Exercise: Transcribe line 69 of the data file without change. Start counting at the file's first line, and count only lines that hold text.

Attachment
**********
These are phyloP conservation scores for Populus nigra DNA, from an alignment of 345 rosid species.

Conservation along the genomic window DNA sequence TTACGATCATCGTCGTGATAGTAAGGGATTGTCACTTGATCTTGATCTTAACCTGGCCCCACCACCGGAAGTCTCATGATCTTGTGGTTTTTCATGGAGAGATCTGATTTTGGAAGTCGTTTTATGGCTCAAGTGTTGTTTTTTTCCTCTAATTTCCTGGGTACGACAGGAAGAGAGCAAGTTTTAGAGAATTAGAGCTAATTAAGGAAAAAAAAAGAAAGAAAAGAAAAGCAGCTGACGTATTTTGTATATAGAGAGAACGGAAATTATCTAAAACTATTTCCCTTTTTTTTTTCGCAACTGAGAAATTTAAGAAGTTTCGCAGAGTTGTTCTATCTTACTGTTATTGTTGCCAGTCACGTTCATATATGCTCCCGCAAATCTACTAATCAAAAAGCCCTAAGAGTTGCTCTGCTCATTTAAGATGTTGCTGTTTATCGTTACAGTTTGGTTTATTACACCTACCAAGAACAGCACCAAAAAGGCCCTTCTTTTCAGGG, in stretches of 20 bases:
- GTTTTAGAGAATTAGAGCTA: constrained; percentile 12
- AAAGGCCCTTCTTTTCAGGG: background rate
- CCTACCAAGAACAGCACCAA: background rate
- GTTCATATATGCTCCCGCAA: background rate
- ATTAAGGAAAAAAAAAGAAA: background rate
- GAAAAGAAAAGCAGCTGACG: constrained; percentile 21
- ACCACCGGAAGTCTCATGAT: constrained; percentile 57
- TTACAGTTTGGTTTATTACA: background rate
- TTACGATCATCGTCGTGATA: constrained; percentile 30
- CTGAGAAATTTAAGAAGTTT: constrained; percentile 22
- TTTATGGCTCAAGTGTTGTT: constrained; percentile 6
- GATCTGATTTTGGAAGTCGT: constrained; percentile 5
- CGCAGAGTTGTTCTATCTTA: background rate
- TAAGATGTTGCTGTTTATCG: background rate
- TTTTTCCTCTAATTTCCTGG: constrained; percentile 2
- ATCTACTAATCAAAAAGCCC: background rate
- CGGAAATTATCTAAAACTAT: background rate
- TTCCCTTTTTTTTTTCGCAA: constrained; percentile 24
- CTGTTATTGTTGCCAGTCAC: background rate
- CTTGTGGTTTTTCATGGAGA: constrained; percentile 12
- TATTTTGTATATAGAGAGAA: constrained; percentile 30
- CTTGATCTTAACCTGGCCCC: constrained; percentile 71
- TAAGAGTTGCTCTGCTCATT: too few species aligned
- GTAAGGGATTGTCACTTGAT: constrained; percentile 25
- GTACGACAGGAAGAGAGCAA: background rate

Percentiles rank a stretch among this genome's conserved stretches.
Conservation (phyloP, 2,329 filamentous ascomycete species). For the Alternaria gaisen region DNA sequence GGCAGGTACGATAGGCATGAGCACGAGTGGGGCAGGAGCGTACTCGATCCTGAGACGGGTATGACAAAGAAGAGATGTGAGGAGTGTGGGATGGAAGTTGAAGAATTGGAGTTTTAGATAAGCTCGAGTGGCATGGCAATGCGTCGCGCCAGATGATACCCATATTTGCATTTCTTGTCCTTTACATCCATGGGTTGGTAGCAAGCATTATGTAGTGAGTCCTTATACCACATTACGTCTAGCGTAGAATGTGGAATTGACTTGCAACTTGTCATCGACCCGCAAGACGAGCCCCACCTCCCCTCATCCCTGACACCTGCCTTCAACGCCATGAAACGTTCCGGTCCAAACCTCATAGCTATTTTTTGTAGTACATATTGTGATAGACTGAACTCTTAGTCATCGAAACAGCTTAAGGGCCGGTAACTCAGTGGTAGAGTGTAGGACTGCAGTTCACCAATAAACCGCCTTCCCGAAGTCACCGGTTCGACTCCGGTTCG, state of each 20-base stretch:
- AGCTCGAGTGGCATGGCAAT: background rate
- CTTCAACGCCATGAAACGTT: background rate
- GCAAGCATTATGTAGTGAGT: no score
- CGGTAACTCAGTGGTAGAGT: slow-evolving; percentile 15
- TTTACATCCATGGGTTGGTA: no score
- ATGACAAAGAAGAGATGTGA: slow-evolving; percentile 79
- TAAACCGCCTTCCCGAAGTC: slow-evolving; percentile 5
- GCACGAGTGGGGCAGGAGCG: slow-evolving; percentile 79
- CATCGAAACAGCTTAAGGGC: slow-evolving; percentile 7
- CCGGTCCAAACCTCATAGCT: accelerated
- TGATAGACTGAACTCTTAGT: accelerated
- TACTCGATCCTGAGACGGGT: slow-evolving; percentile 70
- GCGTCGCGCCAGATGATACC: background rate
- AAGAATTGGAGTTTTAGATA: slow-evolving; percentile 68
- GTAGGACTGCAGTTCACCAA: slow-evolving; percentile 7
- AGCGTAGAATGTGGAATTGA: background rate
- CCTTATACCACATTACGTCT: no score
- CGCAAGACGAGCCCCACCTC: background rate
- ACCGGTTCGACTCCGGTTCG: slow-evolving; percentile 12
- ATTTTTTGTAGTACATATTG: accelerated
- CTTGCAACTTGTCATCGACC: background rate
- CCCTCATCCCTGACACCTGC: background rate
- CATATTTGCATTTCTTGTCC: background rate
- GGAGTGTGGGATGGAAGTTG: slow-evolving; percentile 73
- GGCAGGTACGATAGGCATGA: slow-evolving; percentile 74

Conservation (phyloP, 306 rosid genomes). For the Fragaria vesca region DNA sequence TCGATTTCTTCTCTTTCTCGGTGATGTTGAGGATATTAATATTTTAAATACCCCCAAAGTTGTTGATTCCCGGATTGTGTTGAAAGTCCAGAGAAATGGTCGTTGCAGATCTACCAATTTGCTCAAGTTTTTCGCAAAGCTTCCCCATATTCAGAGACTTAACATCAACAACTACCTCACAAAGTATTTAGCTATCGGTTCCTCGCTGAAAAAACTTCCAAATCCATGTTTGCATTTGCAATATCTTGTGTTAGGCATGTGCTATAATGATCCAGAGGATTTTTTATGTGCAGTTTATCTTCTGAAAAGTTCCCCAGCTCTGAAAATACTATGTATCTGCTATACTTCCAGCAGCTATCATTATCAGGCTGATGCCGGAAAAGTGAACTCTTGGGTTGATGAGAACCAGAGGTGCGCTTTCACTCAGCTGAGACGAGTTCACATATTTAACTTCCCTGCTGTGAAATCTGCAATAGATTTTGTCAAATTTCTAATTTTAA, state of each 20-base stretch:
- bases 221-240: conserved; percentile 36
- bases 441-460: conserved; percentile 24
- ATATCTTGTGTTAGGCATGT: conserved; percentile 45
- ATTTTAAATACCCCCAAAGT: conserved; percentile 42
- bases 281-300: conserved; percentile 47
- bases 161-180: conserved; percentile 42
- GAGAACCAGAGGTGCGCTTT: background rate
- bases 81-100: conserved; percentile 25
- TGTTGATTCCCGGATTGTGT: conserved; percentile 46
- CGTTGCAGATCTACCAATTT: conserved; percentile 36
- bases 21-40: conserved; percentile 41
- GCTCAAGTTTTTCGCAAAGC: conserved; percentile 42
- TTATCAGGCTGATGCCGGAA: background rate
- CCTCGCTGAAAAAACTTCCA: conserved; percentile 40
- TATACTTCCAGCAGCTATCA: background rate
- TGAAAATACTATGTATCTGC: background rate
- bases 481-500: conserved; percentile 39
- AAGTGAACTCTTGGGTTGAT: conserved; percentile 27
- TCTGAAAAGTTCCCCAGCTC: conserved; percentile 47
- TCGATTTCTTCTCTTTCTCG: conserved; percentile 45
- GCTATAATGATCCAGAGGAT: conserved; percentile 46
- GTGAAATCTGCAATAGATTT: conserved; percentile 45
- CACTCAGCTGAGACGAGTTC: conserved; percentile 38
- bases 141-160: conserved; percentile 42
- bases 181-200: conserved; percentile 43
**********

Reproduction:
- CCTCGCTGAAAAAACTTCCA: conserved; percentile 40